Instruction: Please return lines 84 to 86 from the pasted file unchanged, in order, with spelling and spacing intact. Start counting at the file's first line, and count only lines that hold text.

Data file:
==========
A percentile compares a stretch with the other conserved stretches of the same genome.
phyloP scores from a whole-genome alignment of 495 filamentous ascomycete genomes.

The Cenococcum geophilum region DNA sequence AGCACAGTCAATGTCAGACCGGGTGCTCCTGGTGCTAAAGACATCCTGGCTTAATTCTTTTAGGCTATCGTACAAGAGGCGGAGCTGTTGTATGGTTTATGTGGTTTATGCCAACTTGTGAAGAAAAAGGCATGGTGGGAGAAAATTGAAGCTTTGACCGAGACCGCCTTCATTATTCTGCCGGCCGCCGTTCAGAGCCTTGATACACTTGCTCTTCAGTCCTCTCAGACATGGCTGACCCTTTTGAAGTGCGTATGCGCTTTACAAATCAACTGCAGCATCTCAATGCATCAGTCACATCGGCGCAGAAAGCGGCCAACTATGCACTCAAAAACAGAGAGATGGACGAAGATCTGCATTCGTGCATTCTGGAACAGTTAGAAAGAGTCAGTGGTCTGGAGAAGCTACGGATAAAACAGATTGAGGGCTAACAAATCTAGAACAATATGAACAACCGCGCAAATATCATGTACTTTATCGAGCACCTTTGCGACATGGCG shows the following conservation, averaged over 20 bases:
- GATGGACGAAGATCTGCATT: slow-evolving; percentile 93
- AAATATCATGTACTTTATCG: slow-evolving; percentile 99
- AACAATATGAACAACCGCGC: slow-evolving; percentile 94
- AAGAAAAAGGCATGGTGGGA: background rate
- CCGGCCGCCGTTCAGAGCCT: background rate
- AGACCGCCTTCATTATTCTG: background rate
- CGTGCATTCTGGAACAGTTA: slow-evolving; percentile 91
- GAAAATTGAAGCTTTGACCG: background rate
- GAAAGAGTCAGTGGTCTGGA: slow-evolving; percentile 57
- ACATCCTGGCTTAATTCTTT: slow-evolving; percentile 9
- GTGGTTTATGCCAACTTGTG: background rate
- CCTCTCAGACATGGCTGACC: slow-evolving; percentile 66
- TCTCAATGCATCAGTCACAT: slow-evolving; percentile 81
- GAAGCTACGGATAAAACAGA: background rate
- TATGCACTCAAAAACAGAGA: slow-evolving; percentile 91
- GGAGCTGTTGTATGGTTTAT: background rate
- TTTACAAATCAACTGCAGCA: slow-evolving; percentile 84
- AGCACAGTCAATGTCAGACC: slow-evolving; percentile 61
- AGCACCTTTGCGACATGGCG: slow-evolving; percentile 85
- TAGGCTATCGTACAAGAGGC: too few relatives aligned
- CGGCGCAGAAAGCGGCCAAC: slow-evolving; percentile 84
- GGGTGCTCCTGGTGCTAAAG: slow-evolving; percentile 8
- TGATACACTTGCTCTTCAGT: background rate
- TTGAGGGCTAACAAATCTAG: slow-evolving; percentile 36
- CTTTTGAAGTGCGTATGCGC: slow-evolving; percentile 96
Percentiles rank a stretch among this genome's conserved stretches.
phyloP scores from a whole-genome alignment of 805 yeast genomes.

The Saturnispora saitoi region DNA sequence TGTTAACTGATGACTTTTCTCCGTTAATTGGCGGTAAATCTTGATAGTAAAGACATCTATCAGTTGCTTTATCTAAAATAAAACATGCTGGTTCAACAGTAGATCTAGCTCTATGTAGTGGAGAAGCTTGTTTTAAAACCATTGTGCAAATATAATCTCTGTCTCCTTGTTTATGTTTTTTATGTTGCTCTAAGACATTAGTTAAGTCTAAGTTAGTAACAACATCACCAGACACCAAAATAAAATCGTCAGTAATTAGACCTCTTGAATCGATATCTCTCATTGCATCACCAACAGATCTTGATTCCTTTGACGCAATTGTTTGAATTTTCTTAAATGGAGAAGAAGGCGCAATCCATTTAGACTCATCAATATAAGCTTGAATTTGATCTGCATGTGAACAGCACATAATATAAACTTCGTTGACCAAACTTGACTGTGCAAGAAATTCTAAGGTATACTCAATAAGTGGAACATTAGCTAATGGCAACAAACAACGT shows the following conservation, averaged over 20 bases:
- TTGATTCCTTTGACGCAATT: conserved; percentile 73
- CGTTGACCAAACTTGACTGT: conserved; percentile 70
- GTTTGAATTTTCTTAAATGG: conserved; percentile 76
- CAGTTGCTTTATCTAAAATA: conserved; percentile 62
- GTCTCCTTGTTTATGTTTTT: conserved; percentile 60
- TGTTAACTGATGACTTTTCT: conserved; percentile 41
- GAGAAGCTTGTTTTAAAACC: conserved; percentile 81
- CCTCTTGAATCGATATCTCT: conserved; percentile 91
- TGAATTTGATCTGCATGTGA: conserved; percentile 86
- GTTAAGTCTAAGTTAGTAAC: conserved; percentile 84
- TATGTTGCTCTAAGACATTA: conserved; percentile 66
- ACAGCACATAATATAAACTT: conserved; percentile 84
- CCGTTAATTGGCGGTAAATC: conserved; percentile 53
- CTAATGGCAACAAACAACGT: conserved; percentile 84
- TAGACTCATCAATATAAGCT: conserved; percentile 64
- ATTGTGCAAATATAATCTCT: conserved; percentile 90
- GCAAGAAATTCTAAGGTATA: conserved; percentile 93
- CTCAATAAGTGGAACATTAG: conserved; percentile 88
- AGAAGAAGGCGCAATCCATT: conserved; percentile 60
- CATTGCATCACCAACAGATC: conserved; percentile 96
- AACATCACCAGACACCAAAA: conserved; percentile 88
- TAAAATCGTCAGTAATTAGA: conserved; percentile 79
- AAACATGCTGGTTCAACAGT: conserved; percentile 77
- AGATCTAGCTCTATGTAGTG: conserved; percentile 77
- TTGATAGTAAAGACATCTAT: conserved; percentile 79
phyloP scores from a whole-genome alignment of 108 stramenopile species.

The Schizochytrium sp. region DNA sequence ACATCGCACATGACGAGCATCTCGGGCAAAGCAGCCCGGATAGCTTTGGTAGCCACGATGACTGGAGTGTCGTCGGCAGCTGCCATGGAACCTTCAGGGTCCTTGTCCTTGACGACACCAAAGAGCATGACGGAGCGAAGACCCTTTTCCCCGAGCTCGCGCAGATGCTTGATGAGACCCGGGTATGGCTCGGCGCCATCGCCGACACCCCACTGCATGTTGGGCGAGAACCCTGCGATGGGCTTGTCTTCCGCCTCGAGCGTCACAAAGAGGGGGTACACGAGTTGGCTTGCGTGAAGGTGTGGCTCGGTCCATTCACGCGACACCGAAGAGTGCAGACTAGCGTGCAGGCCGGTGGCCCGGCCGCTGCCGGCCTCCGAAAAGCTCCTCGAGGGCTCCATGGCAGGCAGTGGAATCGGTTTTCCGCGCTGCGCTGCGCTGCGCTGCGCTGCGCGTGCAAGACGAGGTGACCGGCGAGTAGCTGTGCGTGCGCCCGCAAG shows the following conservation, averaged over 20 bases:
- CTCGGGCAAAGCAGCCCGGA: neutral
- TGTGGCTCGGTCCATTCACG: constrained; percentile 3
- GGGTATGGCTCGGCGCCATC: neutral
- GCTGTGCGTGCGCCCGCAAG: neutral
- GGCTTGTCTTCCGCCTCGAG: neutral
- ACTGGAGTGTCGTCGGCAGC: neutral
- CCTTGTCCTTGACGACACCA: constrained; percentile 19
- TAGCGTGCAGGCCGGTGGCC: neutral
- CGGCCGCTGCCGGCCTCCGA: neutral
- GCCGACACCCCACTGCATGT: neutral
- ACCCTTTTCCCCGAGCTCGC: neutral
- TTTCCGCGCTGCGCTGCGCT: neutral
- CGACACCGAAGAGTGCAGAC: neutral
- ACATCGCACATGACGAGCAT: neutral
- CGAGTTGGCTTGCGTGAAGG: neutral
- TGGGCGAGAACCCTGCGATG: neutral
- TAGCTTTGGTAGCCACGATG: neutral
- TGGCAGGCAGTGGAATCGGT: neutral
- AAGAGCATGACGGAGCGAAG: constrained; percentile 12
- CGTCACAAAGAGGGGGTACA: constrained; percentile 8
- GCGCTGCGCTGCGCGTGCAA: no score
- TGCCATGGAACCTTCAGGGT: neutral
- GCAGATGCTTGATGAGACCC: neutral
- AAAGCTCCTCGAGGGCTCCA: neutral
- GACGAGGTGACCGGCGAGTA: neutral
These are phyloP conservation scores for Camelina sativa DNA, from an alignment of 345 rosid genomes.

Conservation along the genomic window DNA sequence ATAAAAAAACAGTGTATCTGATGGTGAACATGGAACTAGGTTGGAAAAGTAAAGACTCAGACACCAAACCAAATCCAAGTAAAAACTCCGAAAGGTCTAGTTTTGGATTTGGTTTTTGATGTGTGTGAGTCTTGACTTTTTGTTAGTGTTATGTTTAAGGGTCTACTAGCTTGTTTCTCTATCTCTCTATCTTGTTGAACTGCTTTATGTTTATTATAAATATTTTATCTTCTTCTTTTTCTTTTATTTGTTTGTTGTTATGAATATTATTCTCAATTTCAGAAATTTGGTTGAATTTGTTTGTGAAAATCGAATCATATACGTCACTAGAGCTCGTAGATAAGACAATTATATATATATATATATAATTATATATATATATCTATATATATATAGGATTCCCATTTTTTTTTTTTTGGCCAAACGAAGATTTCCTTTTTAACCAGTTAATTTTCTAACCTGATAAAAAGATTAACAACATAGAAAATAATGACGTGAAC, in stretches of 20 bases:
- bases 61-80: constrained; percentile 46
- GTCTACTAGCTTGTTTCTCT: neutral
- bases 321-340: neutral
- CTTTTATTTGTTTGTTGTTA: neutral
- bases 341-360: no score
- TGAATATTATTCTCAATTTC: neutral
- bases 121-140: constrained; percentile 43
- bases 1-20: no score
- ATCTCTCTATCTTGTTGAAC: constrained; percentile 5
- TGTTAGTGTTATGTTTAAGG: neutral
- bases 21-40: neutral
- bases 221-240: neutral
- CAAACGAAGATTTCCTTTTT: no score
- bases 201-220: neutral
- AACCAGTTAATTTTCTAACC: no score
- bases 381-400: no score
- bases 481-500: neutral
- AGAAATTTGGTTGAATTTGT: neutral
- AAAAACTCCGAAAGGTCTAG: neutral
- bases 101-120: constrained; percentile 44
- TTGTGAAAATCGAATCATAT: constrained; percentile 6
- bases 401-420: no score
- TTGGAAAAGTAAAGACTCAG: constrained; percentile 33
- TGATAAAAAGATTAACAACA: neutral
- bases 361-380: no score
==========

These are phyloP conservation scores for Camelina sativa DNA, from an alignment of 345 rosid genomes.

Conservation along the genomic window DNA sequence ATAAAAAAACAGTGTATCTGATGGTGAACATGGAACTAGGTTGGAAAAGTAAAGACTCAGACACCAAACCAAATCCAAGTAAAAACTCCGAAAGGTCTAGTTTTGGATTTGGTTTTTGATGTGTGTGAGTCTTGACTTTTTGTTAGTGTTATGTTTAAGGGTCTACTAGCTTGTTTCTCTATCTCTCTATCTTGTTGAACTGCTTTATGTTTATTATAAATATTTTATCTTCTTCTTTTTCTTTTATTTGTTTGTTGTTATGAATATTATTCTCAATTTCAGAAATTTGGTTGAATTTGTTTGTGAAAATCGAATCATATACGTCACTAGAGCTCGTAGATAAGACAATTATATATATATATATATAATTATATATATATATCTATATATATATAGGATTCCCATTTTTTTTTTTTTGGCCAAACGAAGATTTCCTTTTTAACCAGTTAATTTTCTAACCTGATAAAAAGATTAACAACATAGAAAATAATGACGTGAAC, in stretches of 20 bases:
- bases 61-80: constrained; percentile 46